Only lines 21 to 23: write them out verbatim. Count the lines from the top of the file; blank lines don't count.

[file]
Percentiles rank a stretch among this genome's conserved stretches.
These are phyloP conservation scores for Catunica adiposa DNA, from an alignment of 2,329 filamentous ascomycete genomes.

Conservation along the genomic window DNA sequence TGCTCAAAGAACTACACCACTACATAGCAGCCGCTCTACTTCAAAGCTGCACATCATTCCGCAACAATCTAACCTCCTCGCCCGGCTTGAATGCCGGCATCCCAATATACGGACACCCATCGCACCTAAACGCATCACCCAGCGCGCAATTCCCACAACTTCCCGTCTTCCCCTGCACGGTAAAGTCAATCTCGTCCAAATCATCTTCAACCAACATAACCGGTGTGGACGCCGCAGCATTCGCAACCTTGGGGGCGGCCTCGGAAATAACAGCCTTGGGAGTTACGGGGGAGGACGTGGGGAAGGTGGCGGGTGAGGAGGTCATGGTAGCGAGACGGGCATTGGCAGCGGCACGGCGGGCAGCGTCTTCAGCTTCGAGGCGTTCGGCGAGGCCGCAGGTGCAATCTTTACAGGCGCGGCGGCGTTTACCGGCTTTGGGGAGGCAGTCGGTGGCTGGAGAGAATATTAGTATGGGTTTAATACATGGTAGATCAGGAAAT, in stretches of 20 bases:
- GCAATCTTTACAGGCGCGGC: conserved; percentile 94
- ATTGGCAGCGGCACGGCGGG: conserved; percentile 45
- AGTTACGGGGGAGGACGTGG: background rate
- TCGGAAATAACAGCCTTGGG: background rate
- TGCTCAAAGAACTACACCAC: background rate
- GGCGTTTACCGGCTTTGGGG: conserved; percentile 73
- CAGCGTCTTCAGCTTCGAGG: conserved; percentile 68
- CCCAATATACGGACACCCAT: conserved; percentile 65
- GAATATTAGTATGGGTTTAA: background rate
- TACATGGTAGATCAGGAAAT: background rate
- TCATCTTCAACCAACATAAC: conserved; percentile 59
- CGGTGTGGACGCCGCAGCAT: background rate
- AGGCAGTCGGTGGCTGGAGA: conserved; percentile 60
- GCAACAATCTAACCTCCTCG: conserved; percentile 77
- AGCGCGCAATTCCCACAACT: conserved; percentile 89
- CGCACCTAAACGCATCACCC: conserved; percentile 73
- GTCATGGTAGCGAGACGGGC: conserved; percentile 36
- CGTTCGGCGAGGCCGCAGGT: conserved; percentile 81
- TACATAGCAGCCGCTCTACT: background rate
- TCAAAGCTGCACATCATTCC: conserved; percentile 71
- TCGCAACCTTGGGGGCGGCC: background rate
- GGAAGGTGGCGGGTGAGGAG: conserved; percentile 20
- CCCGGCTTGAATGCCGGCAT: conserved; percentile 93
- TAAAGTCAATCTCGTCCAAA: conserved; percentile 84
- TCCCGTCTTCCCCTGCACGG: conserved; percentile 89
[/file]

- CGTTCGGCGAGGCCGCAGGT: conserved; percentile 81
- TACATAGCAGCCGCTCTACT: background rate
- TCAAAGCTGCACATCATTCC: conserved; percentile 71